Real Salt Lake’s journey over the better part of a decade from league laughingstock to MLS champions to legitimate CONCACAF threat to perennial MLS Cup contenders has drawn an ever-increasing number of spectators to Rio Tinto Stadium, turning many of them into bona fide fans.
Winning typically has that effect, in any sport.
Now, though it’s no surprise, there’s another reason to cheer for RSL.
Not only are they good at what they do, having beaten FC Dallas 3-2 at Rio Tinto on Saturday night for their fifth straight home win and a 9-3-2 mark, there’s this little reminder: They aren’t a bunch of spoiled, indulged, overpaid jerks.
The Major League Soccer Players Union recently released the salaries of all its members this season and, for Real and most of the rest of the league, those figures seem wholly acceptable and reasonable, even.
There isn’t a Rashard Lewis — who took $22 million from the Washington Wizards for 7.8 points a game this year — in the lot. There’s nothing close to such stupidity.
“In this league, it doesn’t matter how much money you make,” said Nat Borchers, who drove home the game-winner against Dallas. “Except for a few, nobody’s getting rich. You just play hard, no matter how much you make.”
That speaks to fans who work their tails off to keep their households afloat in tough economic times, doing whatever they can to build a better existence for themselves and their families, and who make genuine sacrifices to slap cash down for a fistful of tickets to watch a professional sports team compete.
It likely offers them a bit of solace to know, as Borchers said, most of the competitors they’re enjoying watching on the pitch aren’t taking much for granted.
The highest-paid player for RSL is the injured Javier Morales, who is guaranteed $477,500 this season. Next is Alvaro Saborio at $405,625. Kyle Beckerman, who missed Saturday’s game for national team duty, gets $311,250. Then there’s Jamison Olave ($250,000), Will Johnson ($243,750), Borchers ($211,972), Luis Gil ($196,614), Nick Rimando, who also missed the game for national team camp ($178,250), Tony Beltran ($160,500), Chris Wingert ($145,000), and on down the line to a threesome that gets $33,750 each: Chris Estridge, Eduardo Fernandez and Juan Sebastian.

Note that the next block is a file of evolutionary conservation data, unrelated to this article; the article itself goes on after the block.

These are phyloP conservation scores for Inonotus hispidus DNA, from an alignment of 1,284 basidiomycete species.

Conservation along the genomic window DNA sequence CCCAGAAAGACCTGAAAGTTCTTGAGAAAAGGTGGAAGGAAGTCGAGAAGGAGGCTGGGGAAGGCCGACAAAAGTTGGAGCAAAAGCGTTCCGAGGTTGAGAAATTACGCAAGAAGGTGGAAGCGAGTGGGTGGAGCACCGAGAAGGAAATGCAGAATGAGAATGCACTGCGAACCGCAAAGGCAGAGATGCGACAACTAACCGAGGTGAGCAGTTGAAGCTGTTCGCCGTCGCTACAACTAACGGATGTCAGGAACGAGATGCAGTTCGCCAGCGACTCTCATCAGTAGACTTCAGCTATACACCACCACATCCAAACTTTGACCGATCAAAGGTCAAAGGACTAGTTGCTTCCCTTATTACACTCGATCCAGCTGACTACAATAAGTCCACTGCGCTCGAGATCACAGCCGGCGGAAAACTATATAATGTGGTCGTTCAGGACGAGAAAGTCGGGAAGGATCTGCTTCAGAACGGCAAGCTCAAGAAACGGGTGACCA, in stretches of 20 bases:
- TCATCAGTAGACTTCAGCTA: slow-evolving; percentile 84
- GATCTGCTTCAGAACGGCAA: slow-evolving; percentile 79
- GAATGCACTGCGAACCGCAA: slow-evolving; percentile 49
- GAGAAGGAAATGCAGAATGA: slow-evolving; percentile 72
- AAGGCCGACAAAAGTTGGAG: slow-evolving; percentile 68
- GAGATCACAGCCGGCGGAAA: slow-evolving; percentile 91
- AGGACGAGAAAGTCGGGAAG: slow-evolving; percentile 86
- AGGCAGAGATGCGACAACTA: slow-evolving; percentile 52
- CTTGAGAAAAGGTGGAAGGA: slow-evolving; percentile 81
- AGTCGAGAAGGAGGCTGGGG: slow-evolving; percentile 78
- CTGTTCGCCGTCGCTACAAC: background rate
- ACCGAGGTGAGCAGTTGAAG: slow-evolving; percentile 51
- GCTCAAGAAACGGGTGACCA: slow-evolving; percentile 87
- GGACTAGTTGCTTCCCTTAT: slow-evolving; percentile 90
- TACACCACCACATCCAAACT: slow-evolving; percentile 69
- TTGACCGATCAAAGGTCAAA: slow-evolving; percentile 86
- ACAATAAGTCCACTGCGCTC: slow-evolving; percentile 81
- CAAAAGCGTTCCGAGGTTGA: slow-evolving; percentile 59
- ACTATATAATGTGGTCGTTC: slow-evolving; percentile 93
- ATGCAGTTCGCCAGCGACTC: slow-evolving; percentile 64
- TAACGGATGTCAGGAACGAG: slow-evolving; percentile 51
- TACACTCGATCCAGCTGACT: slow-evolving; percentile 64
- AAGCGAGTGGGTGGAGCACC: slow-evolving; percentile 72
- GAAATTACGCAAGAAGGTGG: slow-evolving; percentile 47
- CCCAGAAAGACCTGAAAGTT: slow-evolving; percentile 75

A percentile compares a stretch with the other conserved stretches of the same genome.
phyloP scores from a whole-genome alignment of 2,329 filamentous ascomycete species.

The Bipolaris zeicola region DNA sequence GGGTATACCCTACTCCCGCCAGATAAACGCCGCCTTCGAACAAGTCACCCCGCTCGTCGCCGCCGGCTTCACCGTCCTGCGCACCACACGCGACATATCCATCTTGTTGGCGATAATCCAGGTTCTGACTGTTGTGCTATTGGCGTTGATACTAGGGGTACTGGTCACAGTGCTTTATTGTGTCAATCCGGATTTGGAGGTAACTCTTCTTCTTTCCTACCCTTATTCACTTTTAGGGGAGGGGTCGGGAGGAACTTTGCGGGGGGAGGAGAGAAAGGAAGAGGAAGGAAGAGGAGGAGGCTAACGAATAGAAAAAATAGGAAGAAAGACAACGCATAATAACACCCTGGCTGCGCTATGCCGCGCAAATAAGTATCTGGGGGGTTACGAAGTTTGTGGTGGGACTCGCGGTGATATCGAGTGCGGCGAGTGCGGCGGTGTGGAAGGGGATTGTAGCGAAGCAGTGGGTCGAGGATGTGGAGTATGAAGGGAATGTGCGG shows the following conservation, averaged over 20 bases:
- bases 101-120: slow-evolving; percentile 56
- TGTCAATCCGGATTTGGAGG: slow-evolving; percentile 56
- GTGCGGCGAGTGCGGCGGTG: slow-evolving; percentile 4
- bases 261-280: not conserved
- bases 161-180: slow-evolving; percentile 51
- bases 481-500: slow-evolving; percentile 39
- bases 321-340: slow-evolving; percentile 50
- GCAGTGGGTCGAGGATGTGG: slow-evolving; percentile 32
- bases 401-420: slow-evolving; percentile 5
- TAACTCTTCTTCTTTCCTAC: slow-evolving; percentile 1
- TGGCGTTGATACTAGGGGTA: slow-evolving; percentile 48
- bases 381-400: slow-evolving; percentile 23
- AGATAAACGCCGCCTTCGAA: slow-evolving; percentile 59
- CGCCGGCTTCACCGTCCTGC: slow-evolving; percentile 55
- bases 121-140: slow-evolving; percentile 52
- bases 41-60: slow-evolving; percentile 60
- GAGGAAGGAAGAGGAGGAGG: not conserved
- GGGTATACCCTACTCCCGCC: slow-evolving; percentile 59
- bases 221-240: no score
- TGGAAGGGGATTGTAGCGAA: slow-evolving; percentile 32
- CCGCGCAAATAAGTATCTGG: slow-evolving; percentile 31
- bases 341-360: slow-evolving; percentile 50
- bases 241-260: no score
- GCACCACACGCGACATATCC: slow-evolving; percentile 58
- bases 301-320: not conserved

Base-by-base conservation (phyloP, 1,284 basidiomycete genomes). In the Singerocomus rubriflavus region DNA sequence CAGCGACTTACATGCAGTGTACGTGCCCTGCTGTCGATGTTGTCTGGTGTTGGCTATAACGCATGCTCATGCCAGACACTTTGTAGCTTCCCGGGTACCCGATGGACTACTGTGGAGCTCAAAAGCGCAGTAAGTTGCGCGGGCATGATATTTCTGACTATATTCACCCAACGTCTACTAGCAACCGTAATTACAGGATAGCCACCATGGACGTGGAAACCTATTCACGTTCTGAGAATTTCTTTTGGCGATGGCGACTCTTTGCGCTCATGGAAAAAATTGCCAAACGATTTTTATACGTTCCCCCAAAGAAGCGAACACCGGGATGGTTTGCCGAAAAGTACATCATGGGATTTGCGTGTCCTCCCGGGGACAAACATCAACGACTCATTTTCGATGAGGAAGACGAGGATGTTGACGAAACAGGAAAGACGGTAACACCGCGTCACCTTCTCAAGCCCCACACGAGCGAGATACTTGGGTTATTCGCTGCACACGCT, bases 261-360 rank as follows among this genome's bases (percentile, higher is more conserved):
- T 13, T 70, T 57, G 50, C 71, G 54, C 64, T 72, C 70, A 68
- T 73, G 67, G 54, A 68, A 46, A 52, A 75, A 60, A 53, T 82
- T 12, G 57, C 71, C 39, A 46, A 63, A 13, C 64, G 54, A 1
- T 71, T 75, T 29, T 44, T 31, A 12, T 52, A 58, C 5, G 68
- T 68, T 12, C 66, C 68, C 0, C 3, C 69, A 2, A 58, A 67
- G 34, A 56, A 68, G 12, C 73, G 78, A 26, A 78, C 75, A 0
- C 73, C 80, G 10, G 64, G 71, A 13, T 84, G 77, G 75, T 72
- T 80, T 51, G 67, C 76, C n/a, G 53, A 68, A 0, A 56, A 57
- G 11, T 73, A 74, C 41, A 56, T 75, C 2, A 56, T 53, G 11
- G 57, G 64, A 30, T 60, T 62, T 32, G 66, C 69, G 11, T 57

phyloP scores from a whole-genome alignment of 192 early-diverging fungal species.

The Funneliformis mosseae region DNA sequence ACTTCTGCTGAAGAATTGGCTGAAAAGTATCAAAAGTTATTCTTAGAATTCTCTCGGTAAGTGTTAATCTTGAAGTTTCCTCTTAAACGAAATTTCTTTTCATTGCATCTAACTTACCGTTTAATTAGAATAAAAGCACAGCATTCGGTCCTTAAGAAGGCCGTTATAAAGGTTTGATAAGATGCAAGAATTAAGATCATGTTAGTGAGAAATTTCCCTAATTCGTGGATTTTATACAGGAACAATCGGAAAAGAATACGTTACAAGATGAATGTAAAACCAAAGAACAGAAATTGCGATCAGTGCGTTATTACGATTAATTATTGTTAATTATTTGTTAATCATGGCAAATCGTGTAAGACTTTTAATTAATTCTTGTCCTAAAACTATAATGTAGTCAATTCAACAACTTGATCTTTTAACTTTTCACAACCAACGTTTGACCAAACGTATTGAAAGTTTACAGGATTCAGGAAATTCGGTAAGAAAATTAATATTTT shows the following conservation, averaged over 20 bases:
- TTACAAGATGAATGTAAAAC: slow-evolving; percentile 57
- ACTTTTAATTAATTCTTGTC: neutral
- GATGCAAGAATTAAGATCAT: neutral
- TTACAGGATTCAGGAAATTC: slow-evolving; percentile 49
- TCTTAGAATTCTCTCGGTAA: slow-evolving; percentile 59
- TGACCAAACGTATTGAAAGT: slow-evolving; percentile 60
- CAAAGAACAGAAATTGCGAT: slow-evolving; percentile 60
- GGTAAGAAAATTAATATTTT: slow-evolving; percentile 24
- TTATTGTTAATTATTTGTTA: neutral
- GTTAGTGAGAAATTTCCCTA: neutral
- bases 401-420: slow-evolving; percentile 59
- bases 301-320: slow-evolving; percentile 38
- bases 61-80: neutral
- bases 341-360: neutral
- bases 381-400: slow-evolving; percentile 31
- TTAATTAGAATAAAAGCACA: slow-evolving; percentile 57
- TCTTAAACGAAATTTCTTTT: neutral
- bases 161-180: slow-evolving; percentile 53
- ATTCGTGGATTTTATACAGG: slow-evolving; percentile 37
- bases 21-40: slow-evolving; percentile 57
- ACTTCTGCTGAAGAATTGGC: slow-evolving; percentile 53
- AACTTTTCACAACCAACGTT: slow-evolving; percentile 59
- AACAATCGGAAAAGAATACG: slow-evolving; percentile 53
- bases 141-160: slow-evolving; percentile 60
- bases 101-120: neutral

Notables Fabian Espindola and Chris Schuler make $125,000 and $44,000, respectively. Kyle Reynish, who started in net for RSL against Dallas, is guaranteed $74,304 and Yordany Alvarez, who subbed for Beckerman, makes $44,100.
The higher end of those numbers is still pretty sweet and the lower end ... well, you could make more digging holes for a living. The huge names, such as Thierry Henry and David Beckham, still pull down multiple millions, not to mention the cake they haul in elsewhere. But, in its totality, Major League Soccer’s kind of remuneration can rearrange people’s perspectives on the excesses of modern pro athletes.
It might make them want to root a little harder and cheer a little louder for the effort they see.
Certainly, the hardy folks on hand at cool-and-windy Rio Tinto Stadium did that Saturday night.
Scoring was at a minimum in RSL’s early effort against Dallas, when a scoreless draw in the first half gave way to a favorable 1-0 margin in the 59th minute of the second. Defender Terakazu Tanaka, who in the spirit of the night makes just $44,000 and rides a bike to work, hauling it onto TRAX with him when he comes to the stadium, set up Saborio perfectly from the right side with a kick that the forward headed into the net.
“Nice cross,” Jason Kreis said later.
Seconds after a Dallas goal tied it up, Saborio notched his second score on an assist from Ned Grabavoy, who makes $126,666, and Jonny Steele, who gets $47,562, giving RSL a 2-1 lead.
It didn’t last. Dallas benefited from a lapse by Reynish, who allowed a shot to bounce off his hands and into RSL’s goal in the 85th minute to tie it at 2.
In extra time, though, Borchers punched in that game-winner, as the crowd roared. “We don’t shy away from battles,” he said. “It’s just the type of team we are.”
All in all, RSL got a royal payoff, then, for their investment on Saturday night, especially given that they were missing four of their best players. And, just as importantly, so did the fans.
“We’re giving them their money’s worth,” Kreis said. “For sure.”
GORDON MONSON hosts “The Big Show” weekdays from 3-6 p.m. on 1280 AM The Zone, a station owned by the LHM Group of Companies. LHM has no editorial control over his show. Twitter: @GordonMonson.